The still-under-wraps Dassault Falcon SMS (super-midsize) will feature an empennage made entirely of composite materials, sources have told AIN. Dassault has reportedly tapped Fokker to supply the complete empennage, using thermoplastic resin. AIN understands that these will be the largest thermoplastic composites parts yet used in civil aviation. These materials are said to be more expensive but easier to manufacture and more impact-tolerant than thermosets.
HighTech Finishing recently expanded its facility, adding 15 new tanks to allow the company to offering plating on plastic. “Many aviation manufacturers are employing new methods to decrease aircraft weight, and using plastic can be one of the options,” explained v-p of marketing Rick Niefield.
Catering is going green. In this case, green doesn’t refer to salads or veggies, beans or tea, but rather the tableware on which they’re served– cups, bowls, plates.
Environmentally friendly, this tableware is biodegradable and/or compostable and made from fast-growing, renewable plant materials, from bamboo to sugar cane.
Ongoing research into new composite materials is expected to yield major enhancements in performance, weight and cost for the aerospace industry in the coming years. New ways of laying up carbon fiber, such as weaving, are already enabling more complex shapes. Thermoplastic resins are making manufacturing easier, and the practice of integrating several functions into one part is reducing part counts.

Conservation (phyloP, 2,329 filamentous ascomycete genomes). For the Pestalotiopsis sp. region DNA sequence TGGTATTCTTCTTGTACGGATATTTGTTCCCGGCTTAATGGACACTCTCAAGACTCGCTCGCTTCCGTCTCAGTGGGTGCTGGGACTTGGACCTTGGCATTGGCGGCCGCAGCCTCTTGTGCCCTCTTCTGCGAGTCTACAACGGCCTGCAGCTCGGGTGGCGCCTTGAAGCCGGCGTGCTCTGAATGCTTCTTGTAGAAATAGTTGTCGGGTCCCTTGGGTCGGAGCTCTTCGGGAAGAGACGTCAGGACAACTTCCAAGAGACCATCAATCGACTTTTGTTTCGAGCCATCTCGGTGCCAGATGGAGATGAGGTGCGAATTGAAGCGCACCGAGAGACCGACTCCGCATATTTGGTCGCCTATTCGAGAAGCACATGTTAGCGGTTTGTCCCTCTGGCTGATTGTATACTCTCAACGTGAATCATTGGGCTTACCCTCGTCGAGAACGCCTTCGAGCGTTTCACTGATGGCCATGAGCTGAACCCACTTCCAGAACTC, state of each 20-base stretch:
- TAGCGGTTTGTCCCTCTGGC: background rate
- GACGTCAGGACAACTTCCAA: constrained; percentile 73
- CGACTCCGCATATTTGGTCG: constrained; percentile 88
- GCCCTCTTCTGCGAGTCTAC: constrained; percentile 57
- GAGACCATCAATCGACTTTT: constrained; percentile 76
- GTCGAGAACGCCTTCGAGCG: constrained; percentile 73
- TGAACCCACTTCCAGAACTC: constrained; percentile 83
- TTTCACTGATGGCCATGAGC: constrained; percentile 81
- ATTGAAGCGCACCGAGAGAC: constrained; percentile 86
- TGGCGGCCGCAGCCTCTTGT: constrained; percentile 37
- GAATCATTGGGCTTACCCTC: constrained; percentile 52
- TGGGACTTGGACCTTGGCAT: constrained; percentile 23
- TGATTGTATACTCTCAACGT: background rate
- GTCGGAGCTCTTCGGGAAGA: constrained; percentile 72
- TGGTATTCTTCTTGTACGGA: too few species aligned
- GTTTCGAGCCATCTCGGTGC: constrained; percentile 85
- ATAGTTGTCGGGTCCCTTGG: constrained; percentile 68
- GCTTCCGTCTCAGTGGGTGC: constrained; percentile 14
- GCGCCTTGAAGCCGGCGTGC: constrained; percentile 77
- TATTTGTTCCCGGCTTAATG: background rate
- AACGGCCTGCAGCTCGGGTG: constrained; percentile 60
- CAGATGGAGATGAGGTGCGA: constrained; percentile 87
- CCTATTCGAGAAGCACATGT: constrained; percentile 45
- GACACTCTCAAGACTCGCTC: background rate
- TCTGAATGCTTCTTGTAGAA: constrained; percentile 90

DeCrane Aircraft Holding’s Cabin Management Group continues to grow and, in particular, to expand its furniture and cabinetry capabilities. In the past year, its subsidiary specialists–Carl F. Booth, Custom Woodwork and Plastics, DeCrane Cabin Interiors, Infinity Partners, Newco and Precision Pattern–have contributed furniture and cabinetry components for one VIP-configured 777, two BBJs and one BBJ2.
Manufacturers are relying more on composite materials for business aircraft construction thanks to a drop in manufacturing costs and better automation. Largely because of improved curing processes, OEMs are gradually eliminating expensive tooling and slashing the overall number of parts needed for a given aerostructure.
3M Aerospace (Booth No. 641) has developed a flame-retardant tape for use in the aerospace industry, the company announced here at NBAA’07.
The future of composites may lie in carbon nanotubes. Nano composites have already found their way into cars and sports gear, and now specialists in this technology are looking for aerospace applications.
Plastic thermoforming specialist Dedienne Plasturgie, a sibling of Dedienne Aerospace, manufacturer of aircraft maintenance, tooling and ground support equipment, is in the business of replacing conventional aircraft metallic parts with plastic versions, integrating several functions. This translates into fewer, lighter parts.